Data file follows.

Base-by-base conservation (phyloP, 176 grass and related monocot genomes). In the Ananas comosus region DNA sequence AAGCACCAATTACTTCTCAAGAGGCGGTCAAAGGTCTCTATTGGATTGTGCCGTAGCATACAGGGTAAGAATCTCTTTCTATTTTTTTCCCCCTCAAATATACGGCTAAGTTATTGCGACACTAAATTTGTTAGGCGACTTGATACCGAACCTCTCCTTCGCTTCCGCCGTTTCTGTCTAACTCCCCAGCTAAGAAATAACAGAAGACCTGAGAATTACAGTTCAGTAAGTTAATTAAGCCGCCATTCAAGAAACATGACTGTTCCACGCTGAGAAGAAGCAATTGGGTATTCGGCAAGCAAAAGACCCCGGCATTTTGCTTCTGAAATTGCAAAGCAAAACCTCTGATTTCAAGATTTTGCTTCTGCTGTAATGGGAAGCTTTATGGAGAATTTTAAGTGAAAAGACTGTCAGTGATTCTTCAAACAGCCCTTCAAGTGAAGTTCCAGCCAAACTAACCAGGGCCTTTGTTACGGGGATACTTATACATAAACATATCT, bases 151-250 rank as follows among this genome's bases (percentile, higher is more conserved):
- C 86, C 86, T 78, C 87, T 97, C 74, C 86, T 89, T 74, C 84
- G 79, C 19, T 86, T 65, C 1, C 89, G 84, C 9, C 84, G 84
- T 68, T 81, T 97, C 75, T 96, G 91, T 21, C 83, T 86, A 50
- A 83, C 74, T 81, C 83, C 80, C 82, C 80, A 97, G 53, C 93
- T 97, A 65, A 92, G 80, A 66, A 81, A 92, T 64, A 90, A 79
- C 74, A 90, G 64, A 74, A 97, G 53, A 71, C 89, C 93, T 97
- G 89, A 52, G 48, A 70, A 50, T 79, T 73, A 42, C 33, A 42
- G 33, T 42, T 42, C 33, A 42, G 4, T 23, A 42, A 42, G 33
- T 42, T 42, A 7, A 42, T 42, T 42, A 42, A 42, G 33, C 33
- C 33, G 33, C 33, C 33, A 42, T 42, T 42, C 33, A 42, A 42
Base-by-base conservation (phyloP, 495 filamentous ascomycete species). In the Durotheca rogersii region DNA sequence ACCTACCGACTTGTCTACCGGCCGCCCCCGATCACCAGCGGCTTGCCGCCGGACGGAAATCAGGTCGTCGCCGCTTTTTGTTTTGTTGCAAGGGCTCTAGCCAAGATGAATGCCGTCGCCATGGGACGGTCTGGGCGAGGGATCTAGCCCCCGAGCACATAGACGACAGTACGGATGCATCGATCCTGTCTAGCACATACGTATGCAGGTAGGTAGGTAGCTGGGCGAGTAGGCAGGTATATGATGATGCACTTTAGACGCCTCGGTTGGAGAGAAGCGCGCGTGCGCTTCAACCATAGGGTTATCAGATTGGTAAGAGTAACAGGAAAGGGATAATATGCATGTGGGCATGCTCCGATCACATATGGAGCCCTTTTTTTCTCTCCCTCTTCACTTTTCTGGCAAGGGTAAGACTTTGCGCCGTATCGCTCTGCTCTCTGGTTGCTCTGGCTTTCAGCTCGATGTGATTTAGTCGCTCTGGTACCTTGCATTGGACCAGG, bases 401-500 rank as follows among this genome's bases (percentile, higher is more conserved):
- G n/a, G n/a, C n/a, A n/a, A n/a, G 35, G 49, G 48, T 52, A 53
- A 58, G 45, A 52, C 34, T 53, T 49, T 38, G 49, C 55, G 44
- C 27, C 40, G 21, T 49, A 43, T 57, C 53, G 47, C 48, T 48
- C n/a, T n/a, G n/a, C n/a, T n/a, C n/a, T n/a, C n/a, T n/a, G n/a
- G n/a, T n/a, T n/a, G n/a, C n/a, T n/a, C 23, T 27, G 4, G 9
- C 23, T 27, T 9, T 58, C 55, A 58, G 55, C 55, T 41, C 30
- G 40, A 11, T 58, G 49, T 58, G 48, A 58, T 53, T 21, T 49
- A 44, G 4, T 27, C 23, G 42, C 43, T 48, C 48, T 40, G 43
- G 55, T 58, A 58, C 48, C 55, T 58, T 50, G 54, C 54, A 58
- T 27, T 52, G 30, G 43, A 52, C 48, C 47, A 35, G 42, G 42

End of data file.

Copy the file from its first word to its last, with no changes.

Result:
Base-by-base conservation (phyloP, 176 grass and related monocot genomes). In the Ananas comosus region DNA sequence AAGCACCAATTACTTCTCAAGAGGCGGTCAAAGGTCTCTATTGGATTGTGCCGTAGCATACAGGGTAAGAATCTCTTTCTATTTTTTTCCCCCTCAAATATACGGCTAAGTTATTGCGACACTAAATTTGTTAGGCGACTTGATACCGAACCTCTCCTTCGCTTCCGCCGTTTCTGTCTAACTCCCCAGCTAAGAAATAACAGAAGACCTGAGAATTACAGTTCAGTAAGTTAATTAAGCCGCCATTCAAGAAACATGACTGTTCCACGCTGAGAAGAAGCAATTGGGTATTCGGCAAGCAAAAGACCCCGGCATTTTGCTTCTGAAATTGCAAAGCAAAACCTCTGATTTCAAGATTTTGCTTCTGCTGTAATGGGAAGCTTTATGGAGAATTTTAAGTGAAAAGACTGTCAGTGATTCTTCAAACAGCCCTTCAAGTGAAGTTCCAGCCAAACTAACCAGGGCCTTTGTTACGGGGATACTTATACATAAACATATCT, bases 151-250 rank as follows among this genome's bases (percentile, higher is more conserved):
- C 86, C 86, T 78, C 87, T 97, C 74, C 86, T 89, T 74, C 84
- G 79, C 19, T 86, T 65, C 1, C 89, G 84, C 9, C 84, G 84
- T 68, T 81, T 97, C 75, T 96, G 91, T 21, C 83, T 86, A 50
- A 83, C 74, T 81, C 83, C 80, C 82, C 80, A 97, G 53, C 93
- T 97, A 65, A 92, G 80, A 66, A 81, A 92, T 64, A 90, A 79
- C 74, A 90, G 64, A 74, A 97, G 53, A 71, C 89, C 93, T 97
- G 89, A 52, G 48, A 70, A 50, T 79, T 73, A 42, C 33, A 42
- G 33, T 42, T 42, C 33, A 42, G 4, T 23, A 42, A 42, G 33
- T 42, T 42, A 7, A 42, T 42, T 42, A 42, A 42, G 33, C 33
- C 33, G 33, C 33, C 33, A 42, T 42, T 42, C 33, A 42, A 42
Base-by-base conservation (phyloP, 495 filamentous ascomycete species). In the Durotheca rogersii region DNA sequence ACCTACCGACTTGTCTACCGGCCGCCCCCGATCACCAGCGGCTTGCCGCCGGACGGAAATCAGGTCGTCGCCGCTTTTTGTTTTGTTGCAAGGGCTCTAGCCAAGATGAATGCCGTCGCCATGGGACGGTCTGGGCGAGGGATCTAGCCCCCGAGCACATAGACGACAGTACGGATGCATCGATCCTGTCTAGCACATACGTATGCAGGTAGGTAGGTAGCTGGGCGAGTAGGCAGGTATATGATGATGCACTTTAGACGCCTCGGTTGGAGAGAAGCGCGCGTGCGCTTCAACCATAGGGTTATCAGATTGGTAAGAGTAACAGGAAAGGGATAATATGCATGTGGGCATGCTCCGATCACATATGGAGCCCTTTTTTTCTCTCCCTCTTCACTTTTCTGGCAAGGGTAAGACTTTGCGCCGTATCGCTCTGCTCTCTGGTTGCTCTGGCTTTCAGCTCGATGTGATTTAGTCGCTCTGGTACCTTGCATTGGACCAGG, bases 401-500 rank as follows among this genome's bases (percentile, higher is more conserved):
- G n/a, G n/a, C n/a, A n/a, A n/a, G 35, G 49, G 48, T 52, A 53
- A 58, G 45, A 52, C 34, T 53, T 49, T 38, G 49, C 55, G 44
- C 27, C 40, G 21, T 49, A 43, T 57, C 53, G 47, C 48, T 48
- C n/a, T n/a, G n/a, C n/a, T n/a, C n/a, T n/a, C n/a, T n/a, G n/a
- G n/a, T n/a, T n/a, G n/a, C n/a, T n/a, C 23, T 27, G 4, G 9
- C 23, T 27, T 9, T 58, C 55, A 58, G 55, C 55, T 41, C 30
- G 40, A 11, T 58, G 49, T 58, G 48, A 58, T 53, T 21, T 49
- A 44, G 4, T 27, C 23, G 42, C 43, T 48, C 48, T 40, G 43
- G 55, T 58, A 58, C 48, C 55, T 58, T 50, G 54, C 54, A 58
- T 27, T 52, G 30, G 43, A 52, C 48, C 47, A 35, G 42, G 42